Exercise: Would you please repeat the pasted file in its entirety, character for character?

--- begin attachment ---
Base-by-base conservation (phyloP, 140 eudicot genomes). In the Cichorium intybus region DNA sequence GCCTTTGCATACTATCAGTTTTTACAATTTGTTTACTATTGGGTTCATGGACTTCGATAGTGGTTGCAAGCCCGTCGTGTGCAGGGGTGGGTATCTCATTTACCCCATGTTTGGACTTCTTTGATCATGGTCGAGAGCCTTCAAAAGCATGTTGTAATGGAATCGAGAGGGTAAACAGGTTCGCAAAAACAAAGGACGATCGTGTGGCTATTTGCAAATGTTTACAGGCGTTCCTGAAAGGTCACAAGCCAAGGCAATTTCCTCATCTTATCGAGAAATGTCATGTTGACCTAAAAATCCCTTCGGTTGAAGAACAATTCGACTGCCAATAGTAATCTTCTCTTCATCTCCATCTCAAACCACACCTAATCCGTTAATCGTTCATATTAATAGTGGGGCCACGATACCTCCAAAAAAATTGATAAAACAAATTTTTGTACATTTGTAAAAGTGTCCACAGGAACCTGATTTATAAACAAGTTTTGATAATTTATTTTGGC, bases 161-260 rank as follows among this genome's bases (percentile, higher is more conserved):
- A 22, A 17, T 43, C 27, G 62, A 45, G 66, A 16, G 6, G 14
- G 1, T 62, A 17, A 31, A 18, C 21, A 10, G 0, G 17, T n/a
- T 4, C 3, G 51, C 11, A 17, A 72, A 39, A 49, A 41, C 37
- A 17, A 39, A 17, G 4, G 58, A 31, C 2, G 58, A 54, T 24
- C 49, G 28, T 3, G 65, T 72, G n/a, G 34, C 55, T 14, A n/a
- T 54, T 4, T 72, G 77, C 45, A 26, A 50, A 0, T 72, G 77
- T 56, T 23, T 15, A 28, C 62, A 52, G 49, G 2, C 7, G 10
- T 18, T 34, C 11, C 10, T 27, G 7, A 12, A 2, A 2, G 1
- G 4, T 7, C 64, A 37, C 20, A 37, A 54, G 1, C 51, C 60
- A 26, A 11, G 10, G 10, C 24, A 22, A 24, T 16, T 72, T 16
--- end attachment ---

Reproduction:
Base-by-base conservation (phyloP, 140 eudicot genomes). In the Cichorium intybus region DNA sequence GCCTTTGCATACTATCAGTTTTTACAATTTGTTTACTATTGGGTTCATGGACTTCGATAGTGGTTGCAAGCCCGTCGTGTGCAGGGGTGGGTATCTCATTTACCCCATGTTTGGACTTCTTTGATCATGGTCGAGAGCCTTCAAAAGCATGTTGTAATGGAATCGAGAGGGTAAACAGGTTCGCAAAAACAAAGGACGATCGTGTGGCTATTTGCAAATGTTTACAGGCGTTCCTGAAAGGTCACAAGCCAAGGCAATTTCCTCATCTTATCGAGAAATGTCATGTTGACCTAAAAATCCCTTCGGTTGAAGAACAATTCGACTGCCAATAGTAATCTTCTCTTCATCTCCATCTCAAACCACACCTAATCCGTTAATCGTTCATATTAATAGTGGGGCCACGATACCTCCAAAAAAATTGATAAAACAAATTTTTGTACATTTGTAAAAGTGTCCACAGGAACCTGATTTATAAACAAGTTTTGATAATTTATTTTGGC, bases 161-260 rank as follows among this genome's bases (percentile, higher is more conserved):
- A 22, A 17, T 43, C 27, G 62, A 45, G 66, A 16, G 6, G 14
- G 1, T 62, A 17, A 31, A 18, C 21, A 10, G 0, G 17, T n/a
- T 4, C 3, G 51, C 11, A 17, A 72, A 39, A 49, A 41, C 37
- A 17, A 39, A 17, G 4, G 58, A 31, C 2, G 58, A 54, T 24
- C 49, G 28, T 3, G 65, T 72, G n/a, G 34, C 55, T 14, A n/a
- T 54, T 4, T 72, G 77, C 45, A 26, A 50, A 0, T 72, G 77
- T 56, T 23, T 15, A 28, C 62, A 52, G 49, G 2, C 7, G 10
- T 18, T 34, C 11, C 10, T 27, G 7, A 12, A 2, A 2, G 1
- G 4, T 7, C 64, A 37, C 20, A 37, A 54, G 1, C 51, C 60
- A 26, A 11, G 10, G 10, C 24, A 22, A 24, T 16, T 72, T 16